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Home > FINE DINING > New York City Fine Dining > Le Bernardin > Space
The history at Le Bernardin is just as rich as the food is. Gilbert and Maguy Le Coze opened the original and much smaller Le Bernardin in Paris in 1972. By 1976, Michelin had granted the brother-and-sister-owned restaurant one star and by 1982 the siblings had relocated within Paris and earned their second Michelin star. Over time, their clientele became more and more American, the sign of an American invasion that inspired Maguy to open a second restaurant in New York City. The concept was unique and by January 1986 -- when the Le Coze siblings opened Le Bernardin in Midtown Manhattan -- it was a reality. Gilbert became the first chef to buy directly from the Fulton Fish Market, as he wanted to serve only the freshest of American fish. His decision to buy from the market paid off and earned the restaurant four (unheard of!) stars from The New York Times, right out of the gate! Maguy continued working in Paris while Gilbert toiled away in New York, preparing unusual and delicate seafood creations. By the end of 1986, however, Gilbert and Maguy had sold their Parisian restaurant to Guy Savoy. Then, in 1994, tragedy struck when Gilbert passed away at the young age of 48. Out of tragedy, a star was born. Eric Ripert, the chef at Le Bernardin, was suddenly thrust into the spotlight. After several years of working with Maguy as executive chef, earning her trust and helping her build the restaurant, he became co-owner. Now, whenever in-the-know foodies talk about "the best restaurants in New York," Le Bernardin is at the tip of their tongues.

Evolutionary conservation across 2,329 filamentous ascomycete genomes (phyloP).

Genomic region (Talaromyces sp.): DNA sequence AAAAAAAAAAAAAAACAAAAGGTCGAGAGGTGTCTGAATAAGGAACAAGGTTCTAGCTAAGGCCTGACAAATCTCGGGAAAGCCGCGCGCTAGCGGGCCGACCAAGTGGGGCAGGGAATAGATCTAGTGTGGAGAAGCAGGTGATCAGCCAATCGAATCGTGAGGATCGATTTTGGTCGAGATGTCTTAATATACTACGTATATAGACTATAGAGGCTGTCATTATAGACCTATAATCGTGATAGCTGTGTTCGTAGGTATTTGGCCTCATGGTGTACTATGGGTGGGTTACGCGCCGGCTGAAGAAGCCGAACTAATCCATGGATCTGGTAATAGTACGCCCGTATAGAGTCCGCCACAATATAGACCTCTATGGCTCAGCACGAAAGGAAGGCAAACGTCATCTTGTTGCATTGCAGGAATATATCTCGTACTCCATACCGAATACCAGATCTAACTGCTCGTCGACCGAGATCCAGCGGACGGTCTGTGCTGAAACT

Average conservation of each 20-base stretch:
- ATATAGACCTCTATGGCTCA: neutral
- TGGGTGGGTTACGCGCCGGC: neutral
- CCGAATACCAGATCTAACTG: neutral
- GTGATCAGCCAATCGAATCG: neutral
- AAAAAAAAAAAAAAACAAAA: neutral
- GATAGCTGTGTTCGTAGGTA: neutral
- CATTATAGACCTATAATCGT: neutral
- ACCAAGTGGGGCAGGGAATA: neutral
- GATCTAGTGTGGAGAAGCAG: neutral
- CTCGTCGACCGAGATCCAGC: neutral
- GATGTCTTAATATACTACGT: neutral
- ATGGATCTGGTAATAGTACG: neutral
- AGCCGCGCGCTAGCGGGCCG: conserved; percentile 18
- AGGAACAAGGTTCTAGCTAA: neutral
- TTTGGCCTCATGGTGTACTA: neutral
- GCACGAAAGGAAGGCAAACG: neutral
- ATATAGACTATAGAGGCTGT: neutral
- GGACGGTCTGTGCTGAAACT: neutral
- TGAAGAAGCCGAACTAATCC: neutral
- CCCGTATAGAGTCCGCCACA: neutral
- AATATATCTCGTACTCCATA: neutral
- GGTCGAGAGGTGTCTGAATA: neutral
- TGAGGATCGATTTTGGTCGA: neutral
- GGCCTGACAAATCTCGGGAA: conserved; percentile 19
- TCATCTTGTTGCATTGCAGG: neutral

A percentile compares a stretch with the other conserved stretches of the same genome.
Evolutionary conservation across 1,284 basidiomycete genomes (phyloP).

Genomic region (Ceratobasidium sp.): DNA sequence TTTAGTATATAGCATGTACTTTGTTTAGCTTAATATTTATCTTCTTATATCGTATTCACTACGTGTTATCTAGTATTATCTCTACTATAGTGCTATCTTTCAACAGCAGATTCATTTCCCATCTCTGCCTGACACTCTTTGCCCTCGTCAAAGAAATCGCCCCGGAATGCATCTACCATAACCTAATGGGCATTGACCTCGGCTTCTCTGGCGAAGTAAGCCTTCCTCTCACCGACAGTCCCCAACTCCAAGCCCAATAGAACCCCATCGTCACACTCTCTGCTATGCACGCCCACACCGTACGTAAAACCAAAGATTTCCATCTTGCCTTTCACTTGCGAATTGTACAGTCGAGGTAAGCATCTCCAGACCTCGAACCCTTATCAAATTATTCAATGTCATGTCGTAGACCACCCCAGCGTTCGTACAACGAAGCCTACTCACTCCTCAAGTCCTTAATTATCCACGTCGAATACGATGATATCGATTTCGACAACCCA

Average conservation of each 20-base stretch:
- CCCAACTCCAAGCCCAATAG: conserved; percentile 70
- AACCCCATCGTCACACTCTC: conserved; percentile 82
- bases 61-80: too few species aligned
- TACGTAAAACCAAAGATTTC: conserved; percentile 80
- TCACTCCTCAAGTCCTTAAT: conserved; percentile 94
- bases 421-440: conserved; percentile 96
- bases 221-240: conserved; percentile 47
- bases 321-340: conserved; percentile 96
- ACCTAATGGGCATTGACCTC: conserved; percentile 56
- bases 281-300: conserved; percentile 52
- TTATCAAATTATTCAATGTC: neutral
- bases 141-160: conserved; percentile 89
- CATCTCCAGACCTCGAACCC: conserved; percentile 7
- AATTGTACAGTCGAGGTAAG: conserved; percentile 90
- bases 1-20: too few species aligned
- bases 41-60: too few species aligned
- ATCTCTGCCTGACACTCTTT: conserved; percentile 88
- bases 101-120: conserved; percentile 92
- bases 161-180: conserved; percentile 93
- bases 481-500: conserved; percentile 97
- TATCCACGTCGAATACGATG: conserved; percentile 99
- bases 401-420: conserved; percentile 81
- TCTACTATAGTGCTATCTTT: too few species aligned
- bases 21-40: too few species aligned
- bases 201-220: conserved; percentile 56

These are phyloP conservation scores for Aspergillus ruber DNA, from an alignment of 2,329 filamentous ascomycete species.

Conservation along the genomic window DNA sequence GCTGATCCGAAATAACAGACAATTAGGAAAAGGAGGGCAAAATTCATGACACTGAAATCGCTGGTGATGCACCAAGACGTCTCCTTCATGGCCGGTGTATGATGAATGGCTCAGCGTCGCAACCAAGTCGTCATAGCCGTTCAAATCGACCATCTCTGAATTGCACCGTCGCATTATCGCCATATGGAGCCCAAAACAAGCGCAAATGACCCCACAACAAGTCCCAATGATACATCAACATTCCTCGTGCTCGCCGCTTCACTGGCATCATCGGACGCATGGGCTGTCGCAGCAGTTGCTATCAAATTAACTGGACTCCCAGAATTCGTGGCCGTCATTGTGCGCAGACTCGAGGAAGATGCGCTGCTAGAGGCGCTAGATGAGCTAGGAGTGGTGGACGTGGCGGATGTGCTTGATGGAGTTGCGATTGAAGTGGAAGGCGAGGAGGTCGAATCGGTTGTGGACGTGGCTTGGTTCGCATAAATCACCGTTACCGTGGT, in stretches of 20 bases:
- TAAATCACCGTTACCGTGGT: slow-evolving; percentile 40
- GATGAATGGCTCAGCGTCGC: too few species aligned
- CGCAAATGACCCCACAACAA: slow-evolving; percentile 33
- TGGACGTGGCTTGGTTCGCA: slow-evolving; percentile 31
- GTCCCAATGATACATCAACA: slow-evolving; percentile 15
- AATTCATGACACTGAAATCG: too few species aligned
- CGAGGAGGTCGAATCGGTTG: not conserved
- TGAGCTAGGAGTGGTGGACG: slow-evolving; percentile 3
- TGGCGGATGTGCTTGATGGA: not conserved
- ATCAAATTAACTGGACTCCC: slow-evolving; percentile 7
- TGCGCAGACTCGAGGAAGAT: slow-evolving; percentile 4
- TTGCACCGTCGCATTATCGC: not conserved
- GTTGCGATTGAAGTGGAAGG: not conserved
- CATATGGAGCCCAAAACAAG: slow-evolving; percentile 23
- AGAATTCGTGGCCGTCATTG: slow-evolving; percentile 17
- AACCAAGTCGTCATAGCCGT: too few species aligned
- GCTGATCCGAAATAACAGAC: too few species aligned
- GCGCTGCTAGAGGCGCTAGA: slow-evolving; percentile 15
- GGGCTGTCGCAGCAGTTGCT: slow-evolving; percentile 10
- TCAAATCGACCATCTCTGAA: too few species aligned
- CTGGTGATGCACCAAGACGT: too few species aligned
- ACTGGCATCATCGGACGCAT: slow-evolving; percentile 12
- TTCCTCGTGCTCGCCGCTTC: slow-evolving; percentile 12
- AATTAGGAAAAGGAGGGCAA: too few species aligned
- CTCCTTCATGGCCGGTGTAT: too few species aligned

Once inside the world of Le Bernardin, it's hard to imagine that it is located in the heart of Midtown, which is home to media powerhouses, high-profile financial institutions and New York's lively theater district. Still, it's the perfect location. After entering from a tree-lined stretch of West 51st Street, one is transported into a calming environment where the cuisine is the star of the show. Outside, an elegant brass and glass canopy stretches from the entryway to the edge of the sidewalk, with the name "Le Bernardin" emblazoned on both sides, your first indication you've arrived. Just as functional as it is attractive, the structure provides shelter if it happens to be raining, so if you arrive at the door by car or taxi you won't even need to open your umbrella. Foliage adds a special touch on either side of the awning, where elegant trees and two copper urns with delicate green foliage serve as decoration. Directly past the awning are two sets of three smaller golden colored canopies hanging over large flower boxes that are filled with lush green foliage. Not only are these decorative, but they also provide shade inside from the harsh sun that beats down on the windows into the dining room, thus enhancing diners' experience by filtering sunlight before it makes its way into the restaurant. Directly past the two sets of shades is a separate entrance to the Salon, Le Bernardin's private dining area.

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